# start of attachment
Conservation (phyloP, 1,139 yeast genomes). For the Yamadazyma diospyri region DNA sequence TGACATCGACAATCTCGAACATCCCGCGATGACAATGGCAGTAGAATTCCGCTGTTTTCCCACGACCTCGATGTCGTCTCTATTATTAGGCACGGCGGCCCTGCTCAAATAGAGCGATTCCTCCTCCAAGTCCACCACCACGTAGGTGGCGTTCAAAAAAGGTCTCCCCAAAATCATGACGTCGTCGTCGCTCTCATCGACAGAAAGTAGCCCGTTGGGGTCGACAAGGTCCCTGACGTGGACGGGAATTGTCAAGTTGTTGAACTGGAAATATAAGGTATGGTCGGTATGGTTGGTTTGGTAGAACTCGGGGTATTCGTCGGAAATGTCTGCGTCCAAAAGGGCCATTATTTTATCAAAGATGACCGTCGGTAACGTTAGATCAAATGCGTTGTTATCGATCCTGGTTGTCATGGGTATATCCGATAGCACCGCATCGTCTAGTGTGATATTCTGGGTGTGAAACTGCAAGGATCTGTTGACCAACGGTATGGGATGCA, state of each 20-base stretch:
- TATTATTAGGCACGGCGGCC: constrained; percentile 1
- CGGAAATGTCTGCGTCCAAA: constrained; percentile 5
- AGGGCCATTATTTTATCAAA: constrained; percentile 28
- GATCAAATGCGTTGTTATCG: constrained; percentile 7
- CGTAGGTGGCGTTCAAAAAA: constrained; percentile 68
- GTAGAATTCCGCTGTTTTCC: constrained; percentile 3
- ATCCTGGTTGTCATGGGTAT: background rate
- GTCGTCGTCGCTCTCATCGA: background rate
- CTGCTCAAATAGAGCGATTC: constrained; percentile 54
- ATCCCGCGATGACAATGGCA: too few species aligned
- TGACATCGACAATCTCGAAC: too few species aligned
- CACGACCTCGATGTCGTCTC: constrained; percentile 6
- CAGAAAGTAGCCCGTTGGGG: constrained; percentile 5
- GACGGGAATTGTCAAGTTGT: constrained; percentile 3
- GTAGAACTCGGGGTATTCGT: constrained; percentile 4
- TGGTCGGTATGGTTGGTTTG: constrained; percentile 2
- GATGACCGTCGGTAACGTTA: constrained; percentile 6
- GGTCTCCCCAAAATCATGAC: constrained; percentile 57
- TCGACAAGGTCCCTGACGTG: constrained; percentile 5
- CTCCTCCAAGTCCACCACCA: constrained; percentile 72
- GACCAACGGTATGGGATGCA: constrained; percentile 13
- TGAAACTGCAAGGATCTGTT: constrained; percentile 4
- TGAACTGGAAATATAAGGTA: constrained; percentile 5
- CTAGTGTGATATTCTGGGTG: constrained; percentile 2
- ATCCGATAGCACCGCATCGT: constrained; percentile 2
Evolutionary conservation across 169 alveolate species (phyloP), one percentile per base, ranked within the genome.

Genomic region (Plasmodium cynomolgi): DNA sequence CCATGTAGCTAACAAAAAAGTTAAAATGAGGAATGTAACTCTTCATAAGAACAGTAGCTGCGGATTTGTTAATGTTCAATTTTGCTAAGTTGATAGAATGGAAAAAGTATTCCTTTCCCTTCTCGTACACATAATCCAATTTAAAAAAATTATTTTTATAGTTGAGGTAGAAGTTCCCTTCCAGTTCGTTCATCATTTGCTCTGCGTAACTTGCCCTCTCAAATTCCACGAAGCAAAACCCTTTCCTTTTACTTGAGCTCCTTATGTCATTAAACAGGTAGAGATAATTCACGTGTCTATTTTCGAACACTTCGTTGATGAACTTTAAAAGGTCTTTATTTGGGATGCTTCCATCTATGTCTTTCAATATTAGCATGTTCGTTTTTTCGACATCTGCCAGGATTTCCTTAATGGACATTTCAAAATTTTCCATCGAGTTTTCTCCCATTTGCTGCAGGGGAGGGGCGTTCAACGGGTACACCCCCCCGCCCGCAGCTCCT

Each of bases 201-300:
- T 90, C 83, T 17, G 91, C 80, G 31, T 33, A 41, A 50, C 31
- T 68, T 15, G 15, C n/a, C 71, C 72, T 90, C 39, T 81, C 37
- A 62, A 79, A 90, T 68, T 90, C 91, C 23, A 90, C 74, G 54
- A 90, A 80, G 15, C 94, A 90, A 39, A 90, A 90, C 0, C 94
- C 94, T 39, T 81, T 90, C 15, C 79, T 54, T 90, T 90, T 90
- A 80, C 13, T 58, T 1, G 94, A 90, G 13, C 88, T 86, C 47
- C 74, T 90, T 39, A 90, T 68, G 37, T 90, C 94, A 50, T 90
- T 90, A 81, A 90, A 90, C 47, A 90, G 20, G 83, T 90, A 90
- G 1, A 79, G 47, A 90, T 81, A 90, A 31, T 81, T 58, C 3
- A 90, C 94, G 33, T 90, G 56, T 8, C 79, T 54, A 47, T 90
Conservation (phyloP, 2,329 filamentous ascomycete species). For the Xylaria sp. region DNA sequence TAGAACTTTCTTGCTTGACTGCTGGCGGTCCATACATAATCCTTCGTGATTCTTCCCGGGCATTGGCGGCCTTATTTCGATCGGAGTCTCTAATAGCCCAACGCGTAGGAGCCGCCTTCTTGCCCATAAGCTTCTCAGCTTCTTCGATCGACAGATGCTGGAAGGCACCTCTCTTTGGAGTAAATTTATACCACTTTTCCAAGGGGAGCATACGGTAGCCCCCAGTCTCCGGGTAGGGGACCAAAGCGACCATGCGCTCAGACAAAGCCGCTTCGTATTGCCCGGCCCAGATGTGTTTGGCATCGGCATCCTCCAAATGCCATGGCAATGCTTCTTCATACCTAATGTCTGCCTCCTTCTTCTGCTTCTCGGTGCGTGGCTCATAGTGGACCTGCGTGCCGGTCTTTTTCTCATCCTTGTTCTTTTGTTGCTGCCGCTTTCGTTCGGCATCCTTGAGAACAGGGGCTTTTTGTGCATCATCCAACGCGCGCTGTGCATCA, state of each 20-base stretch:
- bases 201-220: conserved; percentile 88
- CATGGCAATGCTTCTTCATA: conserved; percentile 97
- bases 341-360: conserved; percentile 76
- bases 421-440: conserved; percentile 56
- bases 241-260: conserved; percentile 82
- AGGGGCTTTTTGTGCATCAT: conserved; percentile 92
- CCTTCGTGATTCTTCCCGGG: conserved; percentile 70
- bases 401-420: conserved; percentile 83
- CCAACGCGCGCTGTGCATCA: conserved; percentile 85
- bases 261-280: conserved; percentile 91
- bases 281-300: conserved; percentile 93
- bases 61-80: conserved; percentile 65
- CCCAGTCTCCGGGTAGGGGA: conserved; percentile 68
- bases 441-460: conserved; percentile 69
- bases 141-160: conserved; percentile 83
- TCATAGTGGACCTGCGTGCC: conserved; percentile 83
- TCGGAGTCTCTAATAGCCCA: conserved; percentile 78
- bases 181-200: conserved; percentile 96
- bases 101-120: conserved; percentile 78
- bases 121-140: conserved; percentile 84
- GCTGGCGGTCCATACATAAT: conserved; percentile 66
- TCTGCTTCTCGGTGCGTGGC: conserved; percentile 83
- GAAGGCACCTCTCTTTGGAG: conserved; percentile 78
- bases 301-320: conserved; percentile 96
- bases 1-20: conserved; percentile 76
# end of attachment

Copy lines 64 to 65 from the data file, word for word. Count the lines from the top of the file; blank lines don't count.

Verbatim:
- bases 301-320: conserved; percentile 96
- bases 1-20: conserved; percentile 76